National Housing Act

National Housing Act

The National Housing Act was passed by Congress, and signed into law by FDR, in 1934. It created the Federal Housing Authority (FHA), an agency designed to boost loans for building houses. Before the Great Depression, the federal government had very little involvement in the housing market, so the FHA role was groundbreaking. 

This bill is one of those hidden pieces of legislation that radically transformed the possibility for the American working class to have a middle-class life at home, all built on federal guarantees to regulation of the mortgage industry and the mechanics to push money into the hands of homeowners. It propped up whole industries and paved the way to the suburbs that brought workers out of slum and into new (or improved) homes.

Cry Wolf Quotes

What is more, I do not believe that the home-owning family, with its back against the wall, fighting for the protection of its children, fighting for a way to live in some other way than on Mr. Hopkins’ relief rolls is going to jeopardize the family shelter for any such purpose. I think it is nothing short of a crime to use the money of the taxpayers to incite people to go into debts they do not know how they are going to meet and by which they are going further to jeopardize the family shelter.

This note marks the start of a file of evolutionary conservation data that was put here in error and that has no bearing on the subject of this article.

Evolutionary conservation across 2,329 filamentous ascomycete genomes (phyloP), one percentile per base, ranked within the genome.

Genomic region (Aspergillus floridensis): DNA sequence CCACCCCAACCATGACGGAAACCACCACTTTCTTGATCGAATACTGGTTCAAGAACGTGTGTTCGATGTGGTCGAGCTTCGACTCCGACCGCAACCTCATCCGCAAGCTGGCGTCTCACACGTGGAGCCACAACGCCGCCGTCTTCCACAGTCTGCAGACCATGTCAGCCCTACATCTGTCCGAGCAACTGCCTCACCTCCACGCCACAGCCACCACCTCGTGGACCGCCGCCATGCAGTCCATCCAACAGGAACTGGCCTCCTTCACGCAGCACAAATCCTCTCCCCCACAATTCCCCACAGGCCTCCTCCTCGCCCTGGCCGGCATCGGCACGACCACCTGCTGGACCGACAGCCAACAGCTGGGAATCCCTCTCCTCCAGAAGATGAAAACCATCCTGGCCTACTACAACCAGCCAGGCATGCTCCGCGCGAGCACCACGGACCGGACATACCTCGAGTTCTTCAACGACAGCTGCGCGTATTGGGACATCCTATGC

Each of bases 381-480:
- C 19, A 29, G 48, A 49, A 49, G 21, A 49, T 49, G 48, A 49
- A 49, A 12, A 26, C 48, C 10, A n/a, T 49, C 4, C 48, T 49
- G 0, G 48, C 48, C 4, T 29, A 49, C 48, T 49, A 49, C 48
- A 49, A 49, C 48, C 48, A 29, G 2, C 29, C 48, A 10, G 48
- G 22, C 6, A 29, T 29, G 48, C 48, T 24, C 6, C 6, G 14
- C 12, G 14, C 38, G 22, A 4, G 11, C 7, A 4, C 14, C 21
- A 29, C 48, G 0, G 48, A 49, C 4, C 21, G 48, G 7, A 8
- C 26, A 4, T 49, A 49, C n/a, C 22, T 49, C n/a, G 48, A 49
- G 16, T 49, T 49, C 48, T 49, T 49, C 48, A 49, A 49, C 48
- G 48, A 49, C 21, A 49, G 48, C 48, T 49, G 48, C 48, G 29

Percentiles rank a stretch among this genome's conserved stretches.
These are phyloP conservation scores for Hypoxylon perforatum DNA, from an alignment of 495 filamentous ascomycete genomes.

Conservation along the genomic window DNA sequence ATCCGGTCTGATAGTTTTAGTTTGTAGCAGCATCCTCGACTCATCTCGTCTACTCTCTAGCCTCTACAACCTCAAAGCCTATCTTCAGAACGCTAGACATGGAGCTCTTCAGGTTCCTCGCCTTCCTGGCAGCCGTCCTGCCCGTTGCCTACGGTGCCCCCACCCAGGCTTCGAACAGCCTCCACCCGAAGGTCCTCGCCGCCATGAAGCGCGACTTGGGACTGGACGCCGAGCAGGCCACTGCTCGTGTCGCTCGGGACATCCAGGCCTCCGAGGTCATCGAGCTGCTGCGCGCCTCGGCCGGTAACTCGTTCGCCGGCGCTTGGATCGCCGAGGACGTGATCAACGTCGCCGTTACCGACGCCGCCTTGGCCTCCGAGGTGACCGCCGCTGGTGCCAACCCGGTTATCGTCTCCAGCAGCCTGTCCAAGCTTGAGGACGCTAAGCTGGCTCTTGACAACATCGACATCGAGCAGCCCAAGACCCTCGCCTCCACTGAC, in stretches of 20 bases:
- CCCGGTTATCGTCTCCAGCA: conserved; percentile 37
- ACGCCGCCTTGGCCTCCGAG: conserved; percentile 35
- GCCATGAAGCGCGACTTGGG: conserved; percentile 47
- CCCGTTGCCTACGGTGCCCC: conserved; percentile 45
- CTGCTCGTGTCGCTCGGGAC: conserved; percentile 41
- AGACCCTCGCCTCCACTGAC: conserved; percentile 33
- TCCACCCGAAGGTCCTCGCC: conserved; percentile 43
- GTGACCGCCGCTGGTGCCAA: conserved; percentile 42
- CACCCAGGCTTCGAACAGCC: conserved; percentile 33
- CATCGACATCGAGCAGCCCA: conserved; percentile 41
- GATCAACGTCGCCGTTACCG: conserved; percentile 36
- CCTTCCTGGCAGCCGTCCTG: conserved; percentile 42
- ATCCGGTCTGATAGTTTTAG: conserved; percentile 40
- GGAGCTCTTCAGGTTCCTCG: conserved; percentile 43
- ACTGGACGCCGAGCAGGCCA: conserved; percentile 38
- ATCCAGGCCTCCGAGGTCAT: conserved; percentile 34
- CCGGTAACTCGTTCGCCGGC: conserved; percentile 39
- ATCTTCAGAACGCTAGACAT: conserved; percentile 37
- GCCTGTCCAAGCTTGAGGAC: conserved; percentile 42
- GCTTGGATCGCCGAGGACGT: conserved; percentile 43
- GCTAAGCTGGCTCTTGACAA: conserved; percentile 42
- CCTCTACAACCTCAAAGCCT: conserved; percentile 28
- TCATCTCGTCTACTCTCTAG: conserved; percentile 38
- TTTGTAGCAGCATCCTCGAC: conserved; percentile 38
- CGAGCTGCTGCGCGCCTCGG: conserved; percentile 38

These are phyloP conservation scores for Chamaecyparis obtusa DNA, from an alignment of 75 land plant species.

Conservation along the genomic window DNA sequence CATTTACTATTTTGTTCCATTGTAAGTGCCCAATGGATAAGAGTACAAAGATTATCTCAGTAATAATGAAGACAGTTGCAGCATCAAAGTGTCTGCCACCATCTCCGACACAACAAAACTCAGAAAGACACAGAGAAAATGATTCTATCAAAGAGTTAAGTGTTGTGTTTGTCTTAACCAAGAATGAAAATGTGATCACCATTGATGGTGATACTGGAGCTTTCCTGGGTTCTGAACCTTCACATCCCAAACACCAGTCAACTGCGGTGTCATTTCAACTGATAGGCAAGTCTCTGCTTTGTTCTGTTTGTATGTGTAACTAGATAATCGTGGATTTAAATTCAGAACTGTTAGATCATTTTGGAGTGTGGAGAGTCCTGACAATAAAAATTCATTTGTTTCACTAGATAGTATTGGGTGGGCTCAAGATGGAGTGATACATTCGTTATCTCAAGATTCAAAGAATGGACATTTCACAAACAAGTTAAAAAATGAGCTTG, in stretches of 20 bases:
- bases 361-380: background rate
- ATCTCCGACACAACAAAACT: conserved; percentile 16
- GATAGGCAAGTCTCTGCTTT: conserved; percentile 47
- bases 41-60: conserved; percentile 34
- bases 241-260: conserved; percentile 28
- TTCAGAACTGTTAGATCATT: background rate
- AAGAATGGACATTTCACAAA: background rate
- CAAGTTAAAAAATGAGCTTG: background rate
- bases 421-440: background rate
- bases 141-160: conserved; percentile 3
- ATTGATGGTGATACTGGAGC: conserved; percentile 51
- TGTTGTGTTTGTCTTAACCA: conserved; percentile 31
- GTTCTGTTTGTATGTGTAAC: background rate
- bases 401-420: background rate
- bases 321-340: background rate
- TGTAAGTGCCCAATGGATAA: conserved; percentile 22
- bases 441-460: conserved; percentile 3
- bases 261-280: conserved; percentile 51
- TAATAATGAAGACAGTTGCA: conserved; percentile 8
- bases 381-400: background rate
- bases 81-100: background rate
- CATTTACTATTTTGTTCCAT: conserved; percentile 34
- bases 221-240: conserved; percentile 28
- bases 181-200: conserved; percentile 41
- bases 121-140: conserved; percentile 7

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Miss Marie L. Obenauer, Joint Chairman, Board of Governors of Home Owners’ Protective Enterprise, Testimony. Committee on Banking and Currency. Senate.
05/18/1934 | Full Details | Law(s): National Housing Act

Now what need is there for doing this sort of thing? I hold in my hand, Mr. Chairman, a section of last night’s Star, which I have cut out. Here are six reputable loaning agencies in Washington, one of them representing the Metropolitan Life, another the Prudential, another an insurance company on its own initiative, who are loaning, and they are advertising for borrowers. Why load us with the expense and with the burden of this bill?

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Miss Marie L. Obenauer, Joint Chairman, Board of Governors of Home Owners’ Protective Enterprise, Testimony. Committee on Banking and Currency. Senate.
05/18/1934 | Full Details | Law(s): National Housing Act

Mr. Chairman, the country does not want to give away its birthright to capital, and this sets up capital and a political organization at the top of it. It is the marriage of capital and politics, and you cannot escape it to save your life.

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Harry E. Karr, Real Estate Board of Baltimore, Testimony, Committee on Banking and Currency. Senate.
05/16/1934 | Full Details | Law(s): National Housing Act

…this board of 5 to 7 men in Washington can determine what is socially desirable housing in every community in the land, and under the powers conferred they can make their judgments effective. Call it by any name you choose the smell of such regimentation of American homes will be the same in the nostrils of the American home-owning public.

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Miss Marie L. Obenauer, Joint Chairman, Board of Governors of Home Owners’ Protective Enterprise, Testimony. Committee on Banking and Currency. Senate.
05/16/1934 | Full Details | Law(s): National Housing Act